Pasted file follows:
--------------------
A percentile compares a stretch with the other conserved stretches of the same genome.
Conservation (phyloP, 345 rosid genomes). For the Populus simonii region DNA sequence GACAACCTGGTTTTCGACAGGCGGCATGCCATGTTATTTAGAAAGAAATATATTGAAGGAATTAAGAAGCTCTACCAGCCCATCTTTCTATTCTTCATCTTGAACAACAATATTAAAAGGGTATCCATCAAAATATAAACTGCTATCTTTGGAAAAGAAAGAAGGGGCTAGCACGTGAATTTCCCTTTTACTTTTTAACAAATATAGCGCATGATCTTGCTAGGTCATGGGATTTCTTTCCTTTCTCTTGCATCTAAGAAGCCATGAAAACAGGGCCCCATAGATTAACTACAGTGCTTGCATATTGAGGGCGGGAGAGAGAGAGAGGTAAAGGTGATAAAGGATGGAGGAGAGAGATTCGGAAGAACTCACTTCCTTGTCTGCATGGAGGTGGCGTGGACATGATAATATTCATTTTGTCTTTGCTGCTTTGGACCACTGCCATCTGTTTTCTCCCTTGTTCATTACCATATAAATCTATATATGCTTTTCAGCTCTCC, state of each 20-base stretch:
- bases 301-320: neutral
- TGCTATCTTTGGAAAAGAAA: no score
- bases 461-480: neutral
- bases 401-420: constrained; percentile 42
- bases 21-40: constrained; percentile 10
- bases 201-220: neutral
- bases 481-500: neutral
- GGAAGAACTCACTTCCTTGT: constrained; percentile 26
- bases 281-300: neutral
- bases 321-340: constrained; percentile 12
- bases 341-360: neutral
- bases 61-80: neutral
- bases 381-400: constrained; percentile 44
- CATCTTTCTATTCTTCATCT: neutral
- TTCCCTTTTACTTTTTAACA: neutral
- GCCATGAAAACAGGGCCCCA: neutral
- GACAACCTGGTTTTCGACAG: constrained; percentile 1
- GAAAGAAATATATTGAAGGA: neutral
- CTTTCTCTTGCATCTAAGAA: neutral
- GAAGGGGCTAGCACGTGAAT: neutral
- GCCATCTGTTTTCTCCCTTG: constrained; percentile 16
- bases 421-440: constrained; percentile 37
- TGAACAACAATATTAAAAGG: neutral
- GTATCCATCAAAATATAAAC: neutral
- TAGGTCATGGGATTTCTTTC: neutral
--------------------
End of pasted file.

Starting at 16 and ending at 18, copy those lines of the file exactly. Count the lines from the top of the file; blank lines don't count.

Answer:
- CATCTTTCTATTCTTCATCT: neutral
- TTCCCTTTTACTTTTTAACA: neutral
- GCCATGAAAACAGGGCCCCA: neutral